Semi-OT: Lusers

Discussion in 'MCSE' started by Ken Briscoe, Jun 17, 2004.

  1. Ken Briscoe

    Ken Briscoe Guest

    So, I just got a phone call from the AR manager. We got a new printer, and
    it's been giving us all sorts of trouble. To set up a mailbox as default
    behavior for the printer, the logged-in user must have administrative
    priveleges on whatever machine they're logged into. This, my friends, is not
    ideal. But, whatever, I didn't buy the stuff, I'm only working with what
    I've got. So anyway, I get a call from her. We'll call her, oh "Kristen"
    (because I swear, that's *not* her name....). Kristen wants to be set up
    with a mailbox, so when she prints, the printer doesn't spit out whatever
    mumbo-jumbo she's trying to print today. So I tell her to leave her computer
    on instead of turning it off tonight, and I'll do it before I go home. No
    big deal. No sooner had I hung up with her than the phone rings again. Yeah,
    Kristen again.
    "Ken, do you need my password to set up my mailbox?"
    "Yeah, I do, but I have a list here. Don't worry about it."
    "Oh, alright then. But if you need it, it's on a sticky pad under my
    keyboard."
    *Chuckle*
    "Is that funny? Am I not supposed to do that?"
    "Well, no, not really. I mean, it's not that big a problem here, but whereas
    you're the manager, you must have sensitive information on your computer,
    right? And you probably don't want too many people getting their paws all
    over it."
    "Well, yeah, I gue-"
    "I suggest you memorize your password, instead of looking at it every
    morning when you log in. That way, no one can break into your computer."
    "Oh, I know my password, I have it memorized. I just keep it under my
    keyboard so Janet can use my computer if I'm not here!"
    *Chuckles again* "Kristen, Janet can use her username and password when she
    logs in to your computer, ya know. The usernames and passwords aren't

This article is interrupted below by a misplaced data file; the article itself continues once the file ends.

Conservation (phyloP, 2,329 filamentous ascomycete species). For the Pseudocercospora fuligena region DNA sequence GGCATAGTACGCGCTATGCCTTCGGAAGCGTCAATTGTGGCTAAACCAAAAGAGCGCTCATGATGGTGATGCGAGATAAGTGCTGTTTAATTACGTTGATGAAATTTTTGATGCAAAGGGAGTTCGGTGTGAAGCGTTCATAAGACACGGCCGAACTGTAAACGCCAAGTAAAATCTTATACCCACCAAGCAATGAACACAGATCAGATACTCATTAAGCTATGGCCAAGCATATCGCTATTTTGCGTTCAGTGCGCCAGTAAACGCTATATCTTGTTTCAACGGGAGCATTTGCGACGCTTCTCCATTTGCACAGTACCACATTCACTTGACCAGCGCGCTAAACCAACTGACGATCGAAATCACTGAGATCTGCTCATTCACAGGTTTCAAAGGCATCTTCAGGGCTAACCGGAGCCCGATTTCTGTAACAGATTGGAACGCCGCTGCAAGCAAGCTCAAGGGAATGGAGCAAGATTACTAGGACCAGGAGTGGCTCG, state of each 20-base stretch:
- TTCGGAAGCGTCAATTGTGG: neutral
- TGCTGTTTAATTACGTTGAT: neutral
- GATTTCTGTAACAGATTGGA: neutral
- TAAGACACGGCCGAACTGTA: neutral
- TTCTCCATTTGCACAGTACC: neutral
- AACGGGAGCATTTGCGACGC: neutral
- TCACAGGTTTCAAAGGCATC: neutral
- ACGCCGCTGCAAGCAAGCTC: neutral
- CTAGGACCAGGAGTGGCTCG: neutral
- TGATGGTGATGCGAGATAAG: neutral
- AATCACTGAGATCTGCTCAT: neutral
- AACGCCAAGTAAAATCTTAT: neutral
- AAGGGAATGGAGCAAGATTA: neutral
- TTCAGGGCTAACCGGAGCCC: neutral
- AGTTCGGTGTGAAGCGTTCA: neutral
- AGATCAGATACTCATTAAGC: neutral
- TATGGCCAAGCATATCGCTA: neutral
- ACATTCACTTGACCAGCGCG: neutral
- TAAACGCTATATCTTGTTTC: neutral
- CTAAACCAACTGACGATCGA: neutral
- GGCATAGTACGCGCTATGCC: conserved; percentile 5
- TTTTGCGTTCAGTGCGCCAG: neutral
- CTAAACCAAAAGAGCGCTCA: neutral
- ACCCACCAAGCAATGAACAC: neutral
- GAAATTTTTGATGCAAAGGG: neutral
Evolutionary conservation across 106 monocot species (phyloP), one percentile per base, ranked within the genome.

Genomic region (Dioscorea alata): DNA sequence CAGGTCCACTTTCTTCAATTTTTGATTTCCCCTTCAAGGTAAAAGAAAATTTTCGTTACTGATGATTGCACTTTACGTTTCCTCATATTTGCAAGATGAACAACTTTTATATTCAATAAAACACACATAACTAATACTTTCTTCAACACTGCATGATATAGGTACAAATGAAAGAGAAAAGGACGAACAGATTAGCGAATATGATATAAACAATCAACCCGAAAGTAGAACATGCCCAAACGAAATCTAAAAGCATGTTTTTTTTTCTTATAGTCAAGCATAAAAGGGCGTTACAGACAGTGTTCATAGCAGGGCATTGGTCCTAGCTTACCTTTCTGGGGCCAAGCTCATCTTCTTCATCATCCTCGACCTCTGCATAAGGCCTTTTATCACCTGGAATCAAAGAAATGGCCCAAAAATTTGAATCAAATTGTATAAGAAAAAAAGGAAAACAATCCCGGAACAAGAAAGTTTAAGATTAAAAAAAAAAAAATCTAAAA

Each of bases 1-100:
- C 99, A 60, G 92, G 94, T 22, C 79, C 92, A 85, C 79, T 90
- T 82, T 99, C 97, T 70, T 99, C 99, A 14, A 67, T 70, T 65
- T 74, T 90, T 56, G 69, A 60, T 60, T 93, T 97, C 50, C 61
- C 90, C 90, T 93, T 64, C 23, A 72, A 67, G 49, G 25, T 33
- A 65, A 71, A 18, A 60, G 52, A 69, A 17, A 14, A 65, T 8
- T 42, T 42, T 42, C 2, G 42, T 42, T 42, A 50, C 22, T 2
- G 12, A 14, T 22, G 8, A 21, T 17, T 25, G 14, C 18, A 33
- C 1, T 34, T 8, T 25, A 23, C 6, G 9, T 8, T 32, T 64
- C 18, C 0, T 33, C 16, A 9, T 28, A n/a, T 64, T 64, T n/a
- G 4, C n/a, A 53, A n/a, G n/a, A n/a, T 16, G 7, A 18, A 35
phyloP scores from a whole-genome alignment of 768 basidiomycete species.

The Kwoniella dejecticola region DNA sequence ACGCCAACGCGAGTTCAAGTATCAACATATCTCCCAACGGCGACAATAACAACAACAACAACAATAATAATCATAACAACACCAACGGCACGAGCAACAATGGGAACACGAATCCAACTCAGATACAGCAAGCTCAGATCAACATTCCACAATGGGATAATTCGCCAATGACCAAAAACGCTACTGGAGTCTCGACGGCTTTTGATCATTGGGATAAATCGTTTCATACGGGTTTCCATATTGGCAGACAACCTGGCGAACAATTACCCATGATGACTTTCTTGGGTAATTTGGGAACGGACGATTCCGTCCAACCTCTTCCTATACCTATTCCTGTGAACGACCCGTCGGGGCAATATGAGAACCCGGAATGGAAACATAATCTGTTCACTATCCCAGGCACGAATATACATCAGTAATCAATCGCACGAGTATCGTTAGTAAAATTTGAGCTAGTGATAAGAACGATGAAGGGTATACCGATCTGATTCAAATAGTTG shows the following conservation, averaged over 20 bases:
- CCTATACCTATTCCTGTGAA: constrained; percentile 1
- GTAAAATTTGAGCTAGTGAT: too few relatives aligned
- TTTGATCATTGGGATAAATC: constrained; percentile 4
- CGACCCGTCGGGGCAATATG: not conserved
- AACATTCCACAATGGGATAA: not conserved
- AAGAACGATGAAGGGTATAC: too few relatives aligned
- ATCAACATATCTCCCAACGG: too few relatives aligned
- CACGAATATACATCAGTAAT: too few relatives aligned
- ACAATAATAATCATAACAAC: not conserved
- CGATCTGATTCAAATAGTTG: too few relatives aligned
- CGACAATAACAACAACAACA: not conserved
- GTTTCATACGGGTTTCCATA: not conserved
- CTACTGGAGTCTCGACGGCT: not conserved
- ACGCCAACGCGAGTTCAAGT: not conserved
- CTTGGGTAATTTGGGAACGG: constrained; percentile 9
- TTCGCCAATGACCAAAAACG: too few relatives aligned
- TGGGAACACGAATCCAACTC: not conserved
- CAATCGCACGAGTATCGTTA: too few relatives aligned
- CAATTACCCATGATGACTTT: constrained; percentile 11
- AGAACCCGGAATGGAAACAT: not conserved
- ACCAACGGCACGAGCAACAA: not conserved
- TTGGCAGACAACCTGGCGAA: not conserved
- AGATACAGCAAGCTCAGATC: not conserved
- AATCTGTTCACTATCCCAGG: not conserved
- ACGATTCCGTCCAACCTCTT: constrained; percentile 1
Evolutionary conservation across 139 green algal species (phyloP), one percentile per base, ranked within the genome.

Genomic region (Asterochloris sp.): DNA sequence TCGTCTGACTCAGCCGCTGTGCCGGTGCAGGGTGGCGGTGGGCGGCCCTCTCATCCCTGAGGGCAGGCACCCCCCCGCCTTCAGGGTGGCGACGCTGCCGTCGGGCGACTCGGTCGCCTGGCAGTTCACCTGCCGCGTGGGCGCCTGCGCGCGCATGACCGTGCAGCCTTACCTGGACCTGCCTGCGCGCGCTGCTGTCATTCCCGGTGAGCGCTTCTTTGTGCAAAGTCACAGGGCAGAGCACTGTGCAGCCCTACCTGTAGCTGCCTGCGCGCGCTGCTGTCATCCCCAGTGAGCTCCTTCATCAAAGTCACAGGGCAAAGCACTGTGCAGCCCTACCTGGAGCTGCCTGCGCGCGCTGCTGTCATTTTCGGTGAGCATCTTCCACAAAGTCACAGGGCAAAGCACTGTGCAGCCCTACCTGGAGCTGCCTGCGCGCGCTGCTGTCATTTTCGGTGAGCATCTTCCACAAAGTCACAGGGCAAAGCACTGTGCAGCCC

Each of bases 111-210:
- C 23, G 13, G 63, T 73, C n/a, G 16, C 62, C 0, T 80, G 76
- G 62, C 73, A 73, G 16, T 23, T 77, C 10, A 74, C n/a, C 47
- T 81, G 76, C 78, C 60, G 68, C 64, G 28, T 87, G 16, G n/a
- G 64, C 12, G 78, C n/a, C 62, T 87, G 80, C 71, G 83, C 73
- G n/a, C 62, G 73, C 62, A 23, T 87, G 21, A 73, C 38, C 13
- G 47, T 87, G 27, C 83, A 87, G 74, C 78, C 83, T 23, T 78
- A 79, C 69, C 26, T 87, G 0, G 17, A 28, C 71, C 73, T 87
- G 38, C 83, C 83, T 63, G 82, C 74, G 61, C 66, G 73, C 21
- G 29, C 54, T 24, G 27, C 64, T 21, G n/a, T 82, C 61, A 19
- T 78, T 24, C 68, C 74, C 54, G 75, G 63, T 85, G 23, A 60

specific to each computer."
    "Wait, are you saying that everyone has the same username and password? That
    doesn't make much sense, and it doesn't seem very secure."
    "No. I'm saying that everyone has a unique username and password, but every
    user *could*, theoretically, log in at someone else's computer. For
    situations like you and Janet."
    "Oh. So, when can you set up my mailbox?"
    "I...just.....here, tell me what time you're leaving this afternoon and I'll
    set it up when you're done for the day."
    "OK, I'm leaving in 5 minutes, have a good night!"
    *sigh* "You too, Kristen."

    Ugh.

    --

    KB - MCNGP "silent thug" #26

    first initial last name AT hotmail DOT com
     
    Ken Briscoe, Jun 17, 2004
    #1
    1. Advertising

  2. heh, heh.. :p

    "Ken Briscoe" <> wrote in message
    news:...
    > So, I just got a phone call from the AR manager. We got a new printer, and
    > it's been giving us all sorts of trouble. To set up a mailbox as default
    > behavior for the printer, the logged-in user must have administrative
    > priveleges on whatever machine they're logged into. This, my friends, is

    not
    > ideal. But, whatever, I didn't buy the stuff, I'm only working with what
    > I've got. So anyway, I get a call from her. We'll call her, oh "Kristen"
    > (because I swear, that's *not* her name....). Kristen wants to be set up
    > with a mailbox, so when she prints, the printer doesn't spit out whatever
    > mumbo-jumbo she's trying to print today. So I tell her to leave her

    computer
    > on instead of turning it off tonight, and I'll do it before I go home. No
    > big deal. No sooner had I hung up with her than the phone rings again.

    Yeah,
    > Kristen again.
    > "Ken, do you need my password to set up my mailbox?"
    > "Yeah, I do, but I have a list here. Don't worry about it."
    > "Oh, alright then. But if you need it, it's on a sticky pad under my
    > keyboard."
    > *Chuckle*
    > "Is that funny? Am I not supposed to do that?"
    > "Well, no, not really. I mean, it's not that big a problem here, but

    whereas
    > you're the manager, you must have sensitive information on your computer,
    > right? And you probably don't want too many people getting their paws all
    > over it."
    > "Well, yeah, I gue-"
    > "I suggest you memorize your password, instead of looking at it every
    > morning when you log in. That way, no one can break into your computer."
    > "Oh, I know my password, I have it memorized. I just keep it under my
    > keyboard so Janet can use my computer if I'm not here!"
    > *Chuckles again* "Kristen, Janet can use her username and password when